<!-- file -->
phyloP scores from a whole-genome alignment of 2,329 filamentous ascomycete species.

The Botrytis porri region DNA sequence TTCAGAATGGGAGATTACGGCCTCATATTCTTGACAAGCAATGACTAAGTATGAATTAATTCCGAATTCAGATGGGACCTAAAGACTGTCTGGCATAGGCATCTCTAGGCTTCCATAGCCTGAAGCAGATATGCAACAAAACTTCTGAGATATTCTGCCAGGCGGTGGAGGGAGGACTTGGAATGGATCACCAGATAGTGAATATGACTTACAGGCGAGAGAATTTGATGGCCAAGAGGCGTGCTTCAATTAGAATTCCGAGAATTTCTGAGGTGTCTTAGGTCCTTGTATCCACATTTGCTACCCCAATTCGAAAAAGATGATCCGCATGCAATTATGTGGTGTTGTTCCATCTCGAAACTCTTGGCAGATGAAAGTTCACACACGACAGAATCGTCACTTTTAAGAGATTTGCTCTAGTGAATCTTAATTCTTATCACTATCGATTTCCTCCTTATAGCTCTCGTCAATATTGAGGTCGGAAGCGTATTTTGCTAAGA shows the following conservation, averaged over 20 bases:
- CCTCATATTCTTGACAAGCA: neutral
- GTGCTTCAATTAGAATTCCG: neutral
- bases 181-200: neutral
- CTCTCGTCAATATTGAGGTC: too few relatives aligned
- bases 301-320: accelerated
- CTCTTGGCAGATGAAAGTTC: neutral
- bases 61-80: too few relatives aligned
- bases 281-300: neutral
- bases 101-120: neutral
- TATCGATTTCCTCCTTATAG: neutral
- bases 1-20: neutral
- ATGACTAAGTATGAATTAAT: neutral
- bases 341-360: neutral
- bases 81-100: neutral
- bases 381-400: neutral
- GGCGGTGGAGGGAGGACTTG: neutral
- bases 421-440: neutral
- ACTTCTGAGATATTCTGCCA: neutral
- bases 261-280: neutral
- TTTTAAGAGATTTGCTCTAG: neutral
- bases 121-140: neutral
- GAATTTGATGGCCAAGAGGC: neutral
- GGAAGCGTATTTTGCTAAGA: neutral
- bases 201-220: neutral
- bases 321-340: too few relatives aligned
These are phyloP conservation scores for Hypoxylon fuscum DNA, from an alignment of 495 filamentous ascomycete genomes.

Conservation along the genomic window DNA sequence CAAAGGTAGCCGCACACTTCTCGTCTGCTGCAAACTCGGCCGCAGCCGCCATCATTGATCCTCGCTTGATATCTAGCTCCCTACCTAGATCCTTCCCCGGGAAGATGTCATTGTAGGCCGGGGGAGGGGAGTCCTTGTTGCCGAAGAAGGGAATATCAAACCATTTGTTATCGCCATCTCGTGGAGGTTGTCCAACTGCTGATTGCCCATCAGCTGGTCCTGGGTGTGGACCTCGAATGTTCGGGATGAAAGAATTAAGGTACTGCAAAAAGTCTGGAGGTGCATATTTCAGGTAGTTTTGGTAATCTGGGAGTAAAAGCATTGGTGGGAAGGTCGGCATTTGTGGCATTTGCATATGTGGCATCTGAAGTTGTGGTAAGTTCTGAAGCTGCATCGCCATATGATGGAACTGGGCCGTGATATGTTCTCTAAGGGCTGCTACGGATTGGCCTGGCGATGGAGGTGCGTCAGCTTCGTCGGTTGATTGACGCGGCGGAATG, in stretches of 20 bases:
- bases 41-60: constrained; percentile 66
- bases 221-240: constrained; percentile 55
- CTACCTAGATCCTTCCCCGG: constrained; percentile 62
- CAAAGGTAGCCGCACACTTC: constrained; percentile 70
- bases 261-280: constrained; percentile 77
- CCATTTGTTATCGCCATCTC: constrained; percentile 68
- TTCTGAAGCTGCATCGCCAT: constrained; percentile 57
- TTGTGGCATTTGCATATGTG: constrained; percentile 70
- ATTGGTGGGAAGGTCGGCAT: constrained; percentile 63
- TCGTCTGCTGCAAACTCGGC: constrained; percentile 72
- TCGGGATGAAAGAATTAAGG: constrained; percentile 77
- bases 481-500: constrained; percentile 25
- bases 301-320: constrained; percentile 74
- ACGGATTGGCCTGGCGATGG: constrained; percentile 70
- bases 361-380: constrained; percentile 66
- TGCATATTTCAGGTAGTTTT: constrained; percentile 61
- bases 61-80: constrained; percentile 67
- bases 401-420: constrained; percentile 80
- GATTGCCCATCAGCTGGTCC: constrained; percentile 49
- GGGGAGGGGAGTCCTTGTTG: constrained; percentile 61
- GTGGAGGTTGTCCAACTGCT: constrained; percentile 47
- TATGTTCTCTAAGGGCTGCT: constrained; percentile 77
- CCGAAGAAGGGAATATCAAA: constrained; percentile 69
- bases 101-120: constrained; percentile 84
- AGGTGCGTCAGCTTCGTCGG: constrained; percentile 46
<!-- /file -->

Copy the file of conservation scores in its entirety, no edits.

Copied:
phyloP scores from a whole-genome alignment of 2,329 filamentous ascomycete species.

The Botrytis porri region DNA sequence TTCAGAATGGGAGATTACGGCCTCATATTCTTGACAAGCAATGACTAAGTATGAATTAATTCCGAATTCAGATGGGACCTAAAGACTGTCTGGCATAGGCATCTCTAGGCTTCCATAGCCTGAAGCAGATATGCAACAAAACTTCTGAGATATTCTGCCAGGCGGTGGAGGGAGGACTTGGAATGGATCACCAGATAGTGAATATGACTTACAGGCGAGAGAATTTGATGGCCAAGAGGCGTGCTTCAATTAGAATTCCGAGAATTTCTGAGGTGTCTTAGGTCCTTGTATCCACATTTGCTACCCCAATTCGAAAAAGATGATCCGCATGCAATTATGTGGTGTTGTTCCATCTCGAAACTCTTGGCAGATGAAAGTTCACACACGACAGAATCGTCACTTTTAAGAGATTTGCTCTAGTGAATCTTAATTCTTATCACTATCGATTTCCTCCTTATAGCTCTCGTCAATATTGAGGTCGGAAGCGTATTTTGCTAAGA shows the following conservation, averaged over 20 bases:
- CCTCATATTCTTGACAAGCA: neutral
- GTGCTTCAATTAGAATTCCG: neutral
- bases 181-200: neutral
- CTCTCGTCAATATTGAGGTC: too few relatives aligned
- bases 301-320: accelerated
- CTCTTGGCAGATGAAAGTTC: neutral
- bases 61-80: too few relatives aligned
- bases 281-300: neutral
- bases 101-120: neutral
- TATCGATTTCCTCCTTATAG: neutral
- bases 1-20: neutral
- ATGACTAAGTATGAATTAAT: neutral
- bases 341-360: neutral
- bases 81-100: neutral
- bases 381-400: neutral
- GGCGGTGGAGGGAGGACTTG: neutral
- bases 421-440: neutral
- ACTTCTGAGATATTCTGCCA: neutral
- bases 261-280: neutral
- TTTTAAGAGATTTGCTCTAG: neutral
- bases 121-140: neutral
- GAATTTGATGGCCAAGAGGC: neutral
- GGAAGCGTATTTTGCTAAGA: neutral
- bases 201-220: neutral
- bases 321-340: too few relatives aligned
These are phyloP conservation scores for Hypoxylon fuscum DNA, from an alignment of 495 filamentous ascomycete genomes.

Conservation along the genomic window DNA sequence CAAAGGTAGCCGCACACTTCTCGTCTGCTGCAAACTCGGCCGCAGCCGCCATCATTGATCCTCGCTTGATATCTAGCTCCCTACCTAGATCCTTCCCCGGGAAGATGTCATTGTAGGCCGGGGGAGGGGAGTCCTTGTTGCCGAAGAAGGGAATATCAAACCATTTGTTATCGCCATCTCGTGGAGGTTGTCCAACTGCTGATTGCCCATCAGCTGGTCCTGGGTGTGGACCTCGAATGTTCGGGATGAAAGAATTAAGGTACTGCAAAAAGTCTGGAGGTGCATATTTCAGGTAGTTTTGGTAATCTGGGAGTAAAAGCATTGGTGGGAAGGTCGGCATTTGTGGCATTTGCATATGTGGCATCTGAAGTTGTGGTAAGTTCTGAAGCTGCATCGCCATATGATGGAACTGGGCCGTGATATGTTCTCTAAGGGCTGCTACGGATTGGCCTGGCGATGGAGGTGCGTCAGCTTCGTCGGTTGATTGACGCGGCGGAATG, in stretches of 20 bases:
- bases 41-60: constrained; percentile 66
- bases 221-240: constrained; percentile 55
- CTACCTAGATCCTTCCCCGG: constrained; percentile 62
- CAAAGGTAGCCGCACACTTC: constrained; percentile 70
- bases 261-280: constrained; percentile 77
- CCATTTGTTATCGCCATCTC: constrained; percentile 68
- TTCTGAAGCTGCATCGCCAT: constrained; percentile 57
- TTGTGGCATTTGCATATGTG: constrained; percentile 70
- ATTGGTGGGAAGGTCGGCAT: constrained; percentile 63
- TCGTCTGCTGCAAACTCGGC: constrained; percentile 72
- TCGGGATGAAAGAATTAAGG: constrained; percentile 77
- bases 481-500: constrained; percentile 25
- bases 301-320: constrained; percentile 74
- ACGGATTGGCCTGGCGATGG: constrained; percentile 70
- bases 361-380: constrained; percentile 66
- TGCATATTTCAGGTAGTTTT: constrained; percentile 61
- bases 61-80: constrained; percentile 67
- bases 401-420: constrained; percentile 80
- GATTGCCCATCAGCTGGTCC: constrained; percentile 49
- GGGGAGGGGAGTCCTTGTTG: constrained; percentile 61
- GTGGAGGTTGTCCAACTGCT: constrained; percentile 47
- TATGTTCTCTAAGGGCTGCT: constrained; percentile 77
- CCGAAGAAGGGAATATCAAA: constrained; percentile 69
- bases 101-120: constrained; percentile 84
- AGGTGCGTCAGCTTCGTCGG: constrained; percentile 46